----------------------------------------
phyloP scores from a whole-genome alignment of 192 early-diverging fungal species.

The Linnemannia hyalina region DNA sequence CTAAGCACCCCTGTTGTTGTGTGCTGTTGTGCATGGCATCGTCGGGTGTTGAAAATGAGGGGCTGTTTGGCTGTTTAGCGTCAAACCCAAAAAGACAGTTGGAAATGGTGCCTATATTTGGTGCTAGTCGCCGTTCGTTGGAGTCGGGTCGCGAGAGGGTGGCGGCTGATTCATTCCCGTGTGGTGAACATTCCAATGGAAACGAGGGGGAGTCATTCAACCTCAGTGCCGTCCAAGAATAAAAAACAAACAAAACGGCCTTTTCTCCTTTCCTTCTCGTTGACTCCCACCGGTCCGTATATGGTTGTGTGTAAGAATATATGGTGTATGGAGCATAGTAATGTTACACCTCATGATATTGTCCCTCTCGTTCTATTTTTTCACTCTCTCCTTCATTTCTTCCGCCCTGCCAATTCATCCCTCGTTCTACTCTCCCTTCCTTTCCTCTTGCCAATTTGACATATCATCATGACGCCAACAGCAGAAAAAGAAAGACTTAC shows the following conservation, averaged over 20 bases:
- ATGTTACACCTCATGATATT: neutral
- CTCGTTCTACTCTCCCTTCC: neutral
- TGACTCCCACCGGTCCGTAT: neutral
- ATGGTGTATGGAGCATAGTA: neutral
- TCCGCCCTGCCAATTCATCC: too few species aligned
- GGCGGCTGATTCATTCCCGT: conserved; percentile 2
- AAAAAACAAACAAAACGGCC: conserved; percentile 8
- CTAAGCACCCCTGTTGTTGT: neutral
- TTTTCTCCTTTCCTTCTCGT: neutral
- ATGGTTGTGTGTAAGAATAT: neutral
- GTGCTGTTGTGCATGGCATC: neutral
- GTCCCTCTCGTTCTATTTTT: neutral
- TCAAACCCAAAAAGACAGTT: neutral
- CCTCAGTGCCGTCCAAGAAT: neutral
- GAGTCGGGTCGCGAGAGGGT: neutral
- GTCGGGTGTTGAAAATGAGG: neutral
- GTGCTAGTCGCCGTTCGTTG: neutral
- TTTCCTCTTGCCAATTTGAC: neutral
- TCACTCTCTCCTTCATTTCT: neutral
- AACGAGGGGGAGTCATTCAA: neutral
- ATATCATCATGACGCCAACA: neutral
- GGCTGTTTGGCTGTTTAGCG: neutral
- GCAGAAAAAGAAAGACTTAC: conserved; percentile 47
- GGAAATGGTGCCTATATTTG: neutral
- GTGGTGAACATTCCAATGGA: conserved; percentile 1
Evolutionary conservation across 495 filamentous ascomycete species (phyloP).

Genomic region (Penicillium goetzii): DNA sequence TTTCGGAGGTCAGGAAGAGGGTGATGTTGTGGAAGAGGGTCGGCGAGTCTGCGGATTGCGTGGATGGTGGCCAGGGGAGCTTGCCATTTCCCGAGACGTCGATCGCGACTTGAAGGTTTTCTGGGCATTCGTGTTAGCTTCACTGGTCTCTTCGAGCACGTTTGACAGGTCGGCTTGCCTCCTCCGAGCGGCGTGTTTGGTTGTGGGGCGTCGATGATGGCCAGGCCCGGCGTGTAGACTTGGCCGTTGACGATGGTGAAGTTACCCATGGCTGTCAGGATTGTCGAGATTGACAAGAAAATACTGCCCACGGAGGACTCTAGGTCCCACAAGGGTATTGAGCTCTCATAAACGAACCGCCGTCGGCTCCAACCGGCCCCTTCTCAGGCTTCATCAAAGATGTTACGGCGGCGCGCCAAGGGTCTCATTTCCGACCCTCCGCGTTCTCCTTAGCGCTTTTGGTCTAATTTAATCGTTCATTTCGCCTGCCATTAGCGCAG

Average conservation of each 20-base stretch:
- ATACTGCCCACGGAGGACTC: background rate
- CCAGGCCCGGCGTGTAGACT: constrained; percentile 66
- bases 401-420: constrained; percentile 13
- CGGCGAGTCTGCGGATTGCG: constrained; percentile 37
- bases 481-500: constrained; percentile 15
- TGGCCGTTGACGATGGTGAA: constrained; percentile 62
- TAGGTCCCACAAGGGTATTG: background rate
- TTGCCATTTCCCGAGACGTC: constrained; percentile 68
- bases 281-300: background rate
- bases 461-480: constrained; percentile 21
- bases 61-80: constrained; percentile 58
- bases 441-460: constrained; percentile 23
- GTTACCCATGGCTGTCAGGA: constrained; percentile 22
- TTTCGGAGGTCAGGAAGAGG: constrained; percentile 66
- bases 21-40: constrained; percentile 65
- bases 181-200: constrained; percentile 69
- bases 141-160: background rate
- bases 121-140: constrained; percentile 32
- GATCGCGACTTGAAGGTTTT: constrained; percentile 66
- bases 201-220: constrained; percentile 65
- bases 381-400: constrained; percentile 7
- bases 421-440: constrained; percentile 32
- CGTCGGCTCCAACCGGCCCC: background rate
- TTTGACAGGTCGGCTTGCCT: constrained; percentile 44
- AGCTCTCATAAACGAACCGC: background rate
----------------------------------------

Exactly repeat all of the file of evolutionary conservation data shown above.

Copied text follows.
phyloP scores from a whole-genome alignment of 192 early-diverging fungal species.

The Linnemannia hyalina region DNA sequence CTAAGCACCCCTGTTGTTGTGTGCTGTTGTGCATGGCATCGTCGGGTGTTGAAAATGAGGGGCTGTTTGGCTGTTTAGCGTCAAACCCAAAAAGACAGTTGGAAATGGTGCCTATATTTGGTGCTAGTCGCCGTTCGTTGGAGTCGGGTCGCGAGAGGGTGGCGGCTGATTCATTCCCGTGTGGTGAACATTCCAATGGAAACGAGGGGGAGTCATTCAACCTCAGTGCCGTCCAAGAATAAAAAACAAACAAAACGGCCTTTTCTCCTTTCCTTCTCGTTGACTCCCACCGGTCCGTATATGGTTGTGTGTAAGAATATATGGTGTATGGAGCATAGTAATGTTACACCTCATGATATTGTCCCTCTCGTTCTATTTTTTCACTCTCTCCTTCATTTCTTCCGCCCTGCCAATTCATCCCTCGTTCTACTCTCCCTTCCTTTCCTCTTGCCAATTTGACATATCATCATGACGCCAACAGCAGAAAAAGAAAGACTTAC shows the following conservation, averaged over 20 bases:
- ATGTTACACCTCATGATATT: neutral
- CTCGTTCTACTCTCCCTTCC: neutral
- TGACTCCCACCGGTCCGTAT: neutral
- ATGGTGTATGGAGCATAGTA: neutral
- TCCGCCCTGCCAATTCATCC: too few species aligned
- GGCGGCTGATTCATTCCCGT: conserved; percentile 2
- AAAAAACAAACAAAACGGCC: conserved; percentile 8
- CTAAGCACCCCTGTTGTTGT: neutral
- TTTTCTCCTTTCCTTCTCGT: neutral
- ATGGTTGTGTGTAAGAATAT: neutral
- GTGCTGTTGTGCATGGCATC: neutral
- GTCCCTCTCGTTCTATTTTT: neutral
- TCAAACCCAAAAAGACAGTT: neutral
- CCTCAGTGCCGTCCAAGAAT: neutral
- GAGTCGGGTCGCGAGAGGGT: neutral
- GTCGGGTGTTGAAAATGAGG: neutral
- GTGCTAGTCGCCGTTCGTTG: neutral
- TTTCCTCTTGCCAATTTGAC: neutral
- TCACTCTCTCCTTCATTTCT: neutral
- AACGAGGGGGAGTCATTCAA: neutral
- ATATCATCATGACGCCAACA: neutral
- GGCTGTTTGGCTGTTTAGCG: neutral
- GCAGAAAAAGAAAGACTTAC: conserved; percentile 47
- GGAAATGGTGCCTATATTTG: neutral
- GTGGTGAACATTCCAATGGA: conserved; percentile 1
Evolutionary conservation across 495 filamentous ascomycete species (phyloP).

Genomic region (Penicillium goetzii): DNA sequence TTTCGGAGGTCAGGAAGAGGGTGATGTTGTGGAAGAGGGTCGGCGAGTCTGCGGATTGCGTGGATGGTGGCCAGGGGAGCTTGCCATTTCCCGAGACGTCGATCGCGACTTGAAGGTTTTCTGGGCATTCGTGTTAGCTTCACTGGTCTCTTCGAGCACGTTTGACAGGTCGGCTTGCCTCCTCCGAGCGGCGTGTTTGGTTGTGGGGCGTCGATGATGGCCAGGCCCGGCGTGTAGACTTGGCCGTTGACGATGGTGAAGTTACCCATGGCTGTCAGGATTGTCGAGATTGACAAGAAAATACTGCCCACGGAGGACTCTAGGTCCCACAAGGGTATTGAGCTCTCATAAACGAACCGCCGTCGGCTCCAACCGGCCCCTTCTCAGGCTTCATCAAAGATGTTACGGCGGCGCGCCAAGGGTCTCATTTCCGACCCTCCGCGTTCTCCTTAGCGCTTTTGGTCTAATTTAATCGTTCATTTCGCCTGCCATTAGCGCAG

Average conservation of each 20-base stretch:
- ATACTGCCCACGGAGGACTC: background rate
- CCAGGCCCGGCGTGTAGACT: constrained; percentile 66
- bases 401-420: constrained; percentile 13
- CGGCGAGTCTGCGGATTGCG: constrained; percentile 37
- bases 481-500: constrained; percentile 15
- TGGCCGTTGACGATGGTGAA: constrained; percentile 62
- TAGGTCCCACAAGGGTATTG: background rate
- TTGCCATTTCCCGAGACGTC: constrained; percentile 68
- bases 281-300: background rate
- bases 461-480: constrained; percentile 21
- bases 61-80: constrained; percentile 58
- bases 441-460: constrained; percentile 23
- GTTACCCATGGCTGTCAGGA: constrained; percentile 22
- TTTCGGAGGTCAGGAAGAGG: constrained; percentile 66
- bases 21-40: constrained; percentile 65
- bases 181-200: constrained; percentile 69
- bases 141-160: background rate
- bases 121-140: constrained; percentile 32
- GATCGCGACTTGAAGGTTTT: constrained; percentile 66
- bases 201-220: constrained; percentile 65
- bases 381-400: constrained; percentile 7
- bases 421-440: constrained; percentile 32
- CGTCGGCTCCAACCGGCCCC: background rate
- TTTGACAGGTCGGCTTGCCT: constrained; percentile 44
- AGCTCTCATAAACGAACCGC: background rate